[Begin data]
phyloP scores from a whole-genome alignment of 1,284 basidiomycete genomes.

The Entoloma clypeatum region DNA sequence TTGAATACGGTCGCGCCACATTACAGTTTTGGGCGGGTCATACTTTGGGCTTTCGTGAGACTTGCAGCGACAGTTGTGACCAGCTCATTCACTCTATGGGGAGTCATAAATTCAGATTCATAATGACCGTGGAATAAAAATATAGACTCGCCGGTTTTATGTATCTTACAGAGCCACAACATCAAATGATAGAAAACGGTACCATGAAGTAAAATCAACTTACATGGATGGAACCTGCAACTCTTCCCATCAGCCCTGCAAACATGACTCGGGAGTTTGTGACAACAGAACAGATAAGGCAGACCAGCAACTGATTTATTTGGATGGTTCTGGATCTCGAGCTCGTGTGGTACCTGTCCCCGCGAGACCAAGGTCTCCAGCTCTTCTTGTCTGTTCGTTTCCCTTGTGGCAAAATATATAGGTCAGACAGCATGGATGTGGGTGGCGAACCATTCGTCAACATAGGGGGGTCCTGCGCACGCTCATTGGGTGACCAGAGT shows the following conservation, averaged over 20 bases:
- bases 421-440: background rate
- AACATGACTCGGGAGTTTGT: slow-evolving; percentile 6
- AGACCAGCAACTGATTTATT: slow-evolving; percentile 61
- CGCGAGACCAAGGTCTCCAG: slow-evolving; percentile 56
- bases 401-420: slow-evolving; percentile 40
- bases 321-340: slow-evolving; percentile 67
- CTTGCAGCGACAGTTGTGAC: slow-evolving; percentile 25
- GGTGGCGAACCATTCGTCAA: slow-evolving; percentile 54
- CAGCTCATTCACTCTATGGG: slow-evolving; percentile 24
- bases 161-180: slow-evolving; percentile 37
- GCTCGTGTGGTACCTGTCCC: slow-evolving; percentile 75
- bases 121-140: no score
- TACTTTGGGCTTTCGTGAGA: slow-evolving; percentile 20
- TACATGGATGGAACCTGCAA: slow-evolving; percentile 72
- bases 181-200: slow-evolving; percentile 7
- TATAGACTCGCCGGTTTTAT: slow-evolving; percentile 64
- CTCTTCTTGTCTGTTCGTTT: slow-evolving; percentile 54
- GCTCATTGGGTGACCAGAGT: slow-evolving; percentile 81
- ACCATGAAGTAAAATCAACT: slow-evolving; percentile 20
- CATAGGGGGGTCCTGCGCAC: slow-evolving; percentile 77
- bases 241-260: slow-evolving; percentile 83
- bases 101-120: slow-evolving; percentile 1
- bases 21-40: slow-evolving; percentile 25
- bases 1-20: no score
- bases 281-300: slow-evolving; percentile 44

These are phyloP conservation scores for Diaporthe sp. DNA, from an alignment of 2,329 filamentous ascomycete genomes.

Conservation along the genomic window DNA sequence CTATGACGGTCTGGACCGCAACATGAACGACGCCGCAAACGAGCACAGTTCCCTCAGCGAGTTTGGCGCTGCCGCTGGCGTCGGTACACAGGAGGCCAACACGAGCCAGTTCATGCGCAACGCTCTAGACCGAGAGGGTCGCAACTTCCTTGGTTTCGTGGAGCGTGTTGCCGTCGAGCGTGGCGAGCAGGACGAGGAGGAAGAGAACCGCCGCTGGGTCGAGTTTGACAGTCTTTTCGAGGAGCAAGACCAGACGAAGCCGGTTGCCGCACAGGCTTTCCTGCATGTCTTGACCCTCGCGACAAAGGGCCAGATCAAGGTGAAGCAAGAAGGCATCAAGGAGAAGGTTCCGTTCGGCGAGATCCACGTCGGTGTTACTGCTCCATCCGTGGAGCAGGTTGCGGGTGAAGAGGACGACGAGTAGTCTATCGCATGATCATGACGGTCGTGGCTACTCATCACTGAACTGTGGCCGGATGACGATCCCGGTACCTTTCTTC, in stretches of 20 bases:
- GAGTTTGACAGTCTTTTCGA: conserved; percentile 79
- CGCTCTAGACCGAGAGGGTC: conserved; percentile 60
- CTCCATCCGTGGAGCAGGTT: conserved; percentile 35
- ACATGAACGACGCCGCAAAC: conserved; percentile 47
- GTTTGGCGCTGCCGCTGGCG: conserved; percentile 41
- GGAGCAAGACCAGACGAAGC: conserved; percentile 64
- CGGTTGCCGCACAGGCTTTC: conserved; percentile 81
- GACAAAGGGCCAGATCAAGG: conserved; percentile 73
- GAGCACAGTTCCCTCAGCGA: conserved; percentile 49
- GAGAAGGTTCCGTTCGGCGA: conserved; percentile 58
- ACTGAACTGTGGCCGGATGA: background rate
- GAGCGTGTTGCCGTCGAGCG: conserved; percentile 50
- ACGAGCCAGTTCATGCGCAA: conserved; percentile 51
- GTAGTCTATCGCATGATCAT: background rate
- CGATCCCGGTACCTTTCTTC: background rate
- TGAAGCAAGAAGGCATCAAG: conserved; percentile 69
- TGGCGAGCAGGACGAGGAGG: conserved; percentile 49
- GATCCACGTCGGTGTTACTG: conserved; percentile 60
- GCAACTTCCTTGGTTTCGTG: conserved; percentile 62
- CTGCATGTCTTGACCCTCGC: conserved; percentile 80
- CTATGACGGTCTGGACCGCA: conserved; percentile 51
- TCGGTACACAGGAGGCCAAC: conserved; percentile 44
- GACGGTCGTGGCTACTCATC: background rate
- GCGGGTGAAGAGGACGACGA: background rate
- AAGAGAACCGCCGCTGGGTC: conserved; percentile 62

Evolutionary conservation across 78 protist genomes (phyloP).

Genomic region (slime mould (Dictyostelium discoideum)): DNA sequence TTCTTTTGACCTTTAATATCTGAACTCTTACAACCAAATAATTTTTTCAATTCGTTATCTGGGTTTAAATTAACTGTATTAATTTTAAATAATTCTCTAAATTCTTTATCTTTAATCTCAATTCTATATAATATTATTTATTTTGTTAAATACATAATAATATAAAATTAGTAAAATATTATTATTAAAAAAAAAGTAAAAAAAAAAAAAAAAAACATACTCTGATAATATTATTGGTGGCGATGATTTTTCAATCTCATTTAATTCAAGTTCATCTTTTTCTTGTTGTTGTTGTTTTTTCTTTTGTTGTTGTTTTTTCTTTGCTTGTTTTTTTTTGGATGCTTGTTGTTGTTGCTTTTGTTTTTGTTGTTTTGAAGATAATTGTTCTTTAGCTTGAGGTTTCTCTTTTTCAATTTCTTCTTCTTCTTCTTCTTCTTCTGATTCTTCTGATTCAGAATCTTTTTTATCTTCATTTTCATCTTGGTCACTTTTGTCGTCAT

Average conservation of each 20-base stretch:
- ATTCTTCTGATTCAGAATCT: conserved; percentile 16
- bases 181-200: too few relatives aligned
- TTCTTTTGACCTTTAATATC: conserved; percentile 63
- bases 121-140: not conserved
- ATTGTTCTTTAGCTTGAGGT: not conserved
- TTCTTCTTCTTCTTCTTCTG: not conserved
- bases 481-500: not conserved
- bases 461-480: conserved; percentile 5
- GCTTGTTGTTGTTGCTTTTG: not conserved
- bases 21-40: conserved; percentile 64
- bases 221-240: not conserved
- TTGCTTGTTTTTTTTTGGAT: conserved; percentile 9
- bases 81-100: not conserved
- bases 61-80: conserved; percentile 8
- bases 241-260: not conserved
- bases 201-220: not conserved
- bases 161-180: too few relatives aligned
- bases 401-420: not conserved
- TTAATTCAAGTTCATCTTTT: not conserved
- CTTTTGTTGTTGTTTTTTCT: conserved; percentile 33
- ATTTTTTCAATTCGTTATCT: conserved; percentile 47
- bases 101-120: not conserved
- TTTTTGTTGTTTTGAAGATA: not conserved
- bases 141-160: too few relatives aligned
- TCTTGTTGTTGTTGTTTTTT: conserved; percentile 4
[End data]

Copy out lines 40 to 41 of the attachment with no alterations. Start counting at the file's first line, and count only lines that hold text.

- ACTGAACTGTGGCCGGATGA: background rate
- GAGCGTGTTGCCGTCGAGCG: conserved; percentile 50